Day By Day

Friday, October 16, 2009

This Day In History

Today is "Dictionary Day" so here goes:


–noun, plural -ar⋅ies.
1. a book containing a selection of the words of a language, usually arranged alphabetically, giving information about their meanings, pronunciations, etymologies, inflected forms, etc., expressed in either the same or another language; lexicon; glossary: a dictionary of English; a Japanese-English dictionary.
2. a book giving information on particular subjects or on a particular class of words, names, or facts, usually arranged alphabetically: a biographical dictionary; a dictionary of mathematics.
3. Computers.
a. a list of codes, terms, keys, etc., and their meanings, used by a computer program or system.
b. a list of words used by a word-processing program as the standard against which to check the spelling of text entered.

1520–30; < class="ital-inline">dictiōnārium, dictiōnārius < class="ital-inline">dictiōn- word (see diction ) + -ārium, -ārius -ary Unabridged
Based on the Random House Dictionary, © Random House, Inc. 2009.
On this day in 1701 a group of New England Congregationalists founded "The Collegiate School of Killingworth" as a conservative alternative to Harvard College. Today the school is known as "Yale University".

And on this day in 1793 "Prisoner No. 280", the "Widow Capet", better known as Marie Antoinette, was beheaded. The one thing that most people remember about her was that she was supposed to have said "Let them eat cake" but she didn't. Jean Jacques Rousseau, made that up. Anyone who closely follows today's partisan politics can sympathize with her tragic life. Read about it here.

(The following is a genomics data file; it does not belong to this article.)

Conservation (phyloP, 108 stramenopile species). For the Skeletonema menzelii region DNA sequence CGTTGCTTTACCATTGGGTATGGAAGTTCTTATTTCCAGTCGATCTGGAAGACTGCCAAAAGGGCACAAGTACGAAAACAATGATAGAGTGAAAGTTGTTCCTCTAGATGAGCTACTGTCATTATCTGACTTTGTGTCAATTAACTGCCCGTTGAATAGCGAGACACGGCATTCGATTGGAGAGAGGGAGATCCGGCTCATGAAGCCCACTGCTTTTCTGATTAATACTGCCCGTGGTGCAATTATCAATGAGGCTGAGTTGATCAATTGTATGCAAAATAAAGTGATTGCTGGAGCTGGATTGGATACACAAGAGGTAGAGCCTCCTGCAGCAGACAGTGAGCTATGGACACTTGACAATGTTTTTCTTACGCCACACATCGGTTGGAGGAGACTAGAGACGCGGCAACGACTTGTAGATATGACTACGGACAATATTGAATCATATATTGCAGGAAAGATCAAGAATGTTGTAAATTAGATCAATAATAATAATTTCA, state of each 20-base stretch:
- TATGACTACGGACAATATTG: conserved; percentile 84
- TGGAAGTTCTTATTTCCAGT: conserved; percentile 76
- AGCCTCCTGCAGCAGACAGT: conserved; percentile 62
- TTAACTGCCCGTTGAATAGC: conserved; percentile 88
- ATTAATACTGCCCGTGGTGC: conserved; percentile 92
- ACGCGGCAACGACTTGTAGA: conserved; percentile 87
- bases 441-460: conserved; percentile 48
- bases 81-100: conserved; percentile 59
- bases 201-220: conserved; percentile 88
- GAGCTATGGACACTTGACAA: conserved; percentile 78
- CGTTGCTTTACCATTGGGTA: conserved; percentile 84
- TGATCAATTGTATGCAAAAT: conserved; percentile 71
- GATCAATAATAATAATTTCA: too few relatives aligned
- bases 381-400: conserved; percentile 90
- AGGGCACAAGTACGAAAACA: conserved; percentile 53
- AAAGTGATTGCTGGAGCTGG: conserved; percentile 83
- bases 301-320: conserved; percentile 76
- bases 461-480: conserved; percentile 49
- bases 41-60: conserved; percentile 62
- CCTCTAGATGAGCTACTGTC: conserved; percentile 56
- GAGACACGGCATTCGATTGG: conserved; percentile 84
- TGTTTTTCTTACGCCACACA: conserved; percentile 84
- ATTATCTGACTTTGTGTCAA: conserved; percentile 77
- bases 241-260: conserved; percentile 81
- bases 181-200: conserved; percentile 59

And on this day in 1849 Avery College, for the education of free Blacks, was founded in Allegheny, Pennsylvania. You can read about it here.

And on this day in 1859 anti-slavery fanatic and domestic terrorist John Brown led a force of 21 men in an assault on the federal armory at Harper's Ferry (then VA). He thought this would provoke a slave uprising and race war in America. It didn't. Instead a troop of marines led by Robert E. Lee captured him. He was tried by the State of Virginia, convicted of treason, and hanged by the neck until he was dead. Anti-slavery politicians and intellectuals made a martyr of him while Democrats claimed that he was the true face of the Republican Party. Historians agree that the controversy surrounding his trial and death was important in exacerbating the tensions that led to the Civil War. A popular song commemorating his death ("John Brown's Body") became a national sensation and was the basis for Julia Ward Howe's "Battle Hymn of the Republic".

And on this day in 1909 the Pittsburgh Pirates won the World Series, beating Detroit 4 games to 3.

And on this day in 1916 eugenics fanatic Margaret Sanger opened her first birth control clinic in Brooklyn, NY. Make of that what you will.

And on this day in 1934 a strong candidate for the worst human being ever to live, Mao Tse Tung, began the "long march" that brought Communists to power in China.

And on this day in 1978 Karol Cardinal Wojtyla, a Pole, was elected Pope and took the name John-Paul II. He was the first non-Italian Pope since 1523.

Happy Birthday to a gaggle of writers: Noah Webster (1758), Oscar Wilde (1854), Eugene O'Neill (1888), Cleanth Brooks (1906), Kathleen Winsor (1919) and Gunther "I vas not a Nazi" (but he vas) Grass (1927).